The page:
Sports Shoe Technology

For decades technology has been used to create the ultimate sports shoe, to enhance the performance of athletes, sportsmen and sportswomen. The history and development of sports shoe technology has been a competitive one, much like that of the actual wearers of the shoe. Furthermore, sports shoe technology and brands have been at the centre of multi-million dollar deals, involving athlete endorsement, sponsorships and sports advertising. This article examines the advancements in technology used by sports shoe manufactures and how it affected both athlete performance and the consumer market.

Early Sports Shoe Technology

With the popularity of running in the 18th century came the need for a light weight shoe that could easily grip the ground. In 1832 Wait Webster patented a technique that attached rubber soles to the soles of boots and shoes. In 1860 a croquet shoe with a canvas upper fastened with laces was mass produced. These rubber-soled plimsolls become especially popular with children and become the standard sport shoes worn in PE and sports classes in European schools.

Adidas Sports Shoe Technology

It is a common belief that the spiked sport shoe is a fairly modern innovation yet this sports shoe technology was first developed in 1852 by the UK shoe manufacturer Boulton (now Reebok) and mass produced in sports shoes in 1894. The founder of the company was himself a sportsman and needed to develop a shoe that would increase his speed. In 1925 a company called Adi Dassler, now Adidas, developed sports shoes with spikes forged by hand for running varying distances. They were also praised with developing sports shoes with the lightest and strongest materials that were available at the time. Three side strips appeared on the side of the shoe for added support in 1949, giving Adidas it trademark stripes.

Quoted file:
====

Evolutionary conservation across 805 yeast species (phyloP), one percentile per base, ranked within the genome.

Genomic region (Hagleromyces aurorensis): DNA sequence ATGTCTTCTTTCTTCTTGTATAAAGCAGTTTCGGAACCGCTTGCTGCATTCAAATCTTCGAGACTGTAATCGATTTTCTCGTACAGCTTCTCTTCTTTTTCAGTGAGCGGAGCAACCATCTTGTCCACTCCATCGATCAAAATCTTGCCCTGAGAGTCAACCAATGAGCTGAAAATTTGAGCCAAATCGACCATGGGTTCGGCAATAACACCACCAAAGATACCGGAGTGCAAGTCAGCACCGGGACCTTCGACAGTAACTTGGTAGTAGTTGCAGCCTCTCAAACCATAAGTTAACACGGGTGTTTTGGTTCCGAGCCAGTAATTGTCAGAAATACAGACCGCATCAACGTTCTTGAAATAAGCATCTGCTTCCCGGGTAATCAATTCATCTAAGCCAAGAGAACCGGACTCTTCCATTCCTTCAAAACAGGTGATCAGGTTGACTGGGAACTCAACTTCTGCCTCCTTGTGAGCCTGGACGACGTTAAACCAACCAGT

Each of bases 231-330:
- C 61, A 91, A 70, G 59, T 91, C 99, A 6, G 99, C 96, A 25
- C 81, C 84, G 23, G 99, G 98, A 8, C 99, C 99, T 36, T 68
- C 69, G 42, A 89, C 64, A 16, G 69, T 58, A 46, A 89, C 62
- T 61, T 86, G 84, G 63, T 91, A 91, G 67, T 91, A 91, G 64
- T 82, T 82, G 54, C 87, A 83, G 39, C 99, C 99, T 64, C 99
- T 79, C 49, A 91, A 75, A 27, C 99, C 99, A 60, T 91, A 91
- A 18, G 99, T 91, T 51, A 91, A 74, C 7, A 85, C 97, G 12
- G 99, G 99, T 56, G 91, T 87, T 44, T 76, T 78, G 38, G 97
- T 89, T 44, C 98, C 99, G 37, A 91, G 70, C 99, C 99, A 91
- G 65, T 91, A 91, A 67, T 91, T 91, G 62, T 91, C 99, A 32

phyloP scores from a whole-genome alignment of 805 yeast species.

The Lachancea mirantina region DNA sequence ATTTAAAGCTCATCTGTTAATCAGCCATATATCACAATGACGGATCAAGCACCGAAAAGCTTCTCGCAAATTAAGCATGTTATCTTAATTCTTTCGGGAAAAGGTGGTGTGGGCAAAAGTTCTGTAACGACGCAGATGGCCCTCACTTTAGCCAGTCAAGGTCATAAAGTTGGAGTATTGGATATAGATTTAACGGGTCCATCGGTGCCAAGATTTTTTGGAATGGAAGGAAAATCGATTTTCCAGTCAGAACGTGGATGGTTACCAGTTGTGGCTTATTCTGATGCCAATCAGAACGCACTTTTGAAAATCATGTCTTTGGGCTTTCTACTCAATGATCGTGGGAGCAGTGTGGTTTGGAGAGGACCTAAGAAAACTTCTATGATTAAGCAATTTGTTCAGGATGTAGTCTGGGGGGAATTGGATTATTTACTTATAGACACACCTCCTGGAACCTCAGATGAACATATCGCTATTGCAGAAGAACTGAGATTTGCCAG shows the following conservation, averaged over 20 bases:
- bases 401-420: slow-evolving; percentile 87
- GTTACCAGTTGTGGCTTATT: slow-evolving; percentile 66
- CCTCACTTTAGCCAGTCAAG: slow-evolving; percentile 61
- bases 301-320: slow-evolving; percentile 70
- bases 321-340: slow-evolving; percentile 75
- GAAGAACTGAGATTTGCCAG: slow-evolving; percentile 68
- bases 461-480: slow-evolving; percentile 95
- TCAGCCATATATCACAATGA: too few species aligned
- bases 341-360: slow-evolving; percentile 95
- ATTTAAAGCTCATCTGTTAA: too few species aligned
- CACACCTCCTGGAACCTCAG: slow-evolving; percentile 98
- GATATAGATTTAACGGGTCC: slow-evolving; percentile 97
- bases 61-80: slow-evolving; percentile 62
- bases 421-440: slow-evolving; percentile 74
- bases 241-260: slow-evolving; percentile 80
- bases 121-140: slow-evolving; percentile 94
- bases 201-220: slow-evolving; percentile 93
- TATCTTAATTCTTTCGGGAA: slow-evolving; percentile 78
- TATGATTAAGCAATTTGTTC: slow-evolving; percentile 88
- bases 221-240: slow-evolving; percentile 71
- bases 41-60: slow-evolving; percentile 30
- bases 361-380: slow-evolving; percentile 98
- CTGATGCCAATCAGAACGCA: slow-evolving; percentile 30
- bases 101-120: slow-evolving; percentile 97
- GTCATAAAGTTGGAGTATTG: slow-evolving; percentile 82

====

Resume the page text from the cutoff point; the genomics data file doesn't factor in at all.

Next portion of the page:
Sports Shoe Technology Materials

The 1970’s saw the development of some of the more modern materials used in sports shoe technology today. The manmade organic fibre Kevler was introduced to sports shoes manufacturing at it was ten times stronger than leather whilst having a low weight. Polyurethane was a material that had the elasticity of rubber but the durability of metal. In 1972 the waffle soles were introduced to Nike shoes. Whilst observing the patterns of a waffle iron, Bill Bowerman realised their useful application in sports shoes. He made a  rubber mould using his waffle iron, glued it to a pair of shoes and gave them to athletes to test, who in turn praised the innovation.

In 1979 the Nike air bubble sports shoe technology was first introduced, which used an air filled pocket in the sole of the shoe to absorb shock. The shoe was named Tailwind and formed the basis of Nike’s air sneakers today. Sport shoe technology will continue to advance, helping to push athletes to extreme limits. Many of the most advanced sport shoes of today are even inserted with microchips to monitor athlete performance. With millions of dollars of resting on athlete performance, it’s an industry that will not slow down soon.

Penny Munroe is an avid writer in branding and marketing with a recent focus on sports due to the Olympic games. Her writing aims to encompass a range of sports goods, from specialised football boots to the modest accessory hanger for sports equipment.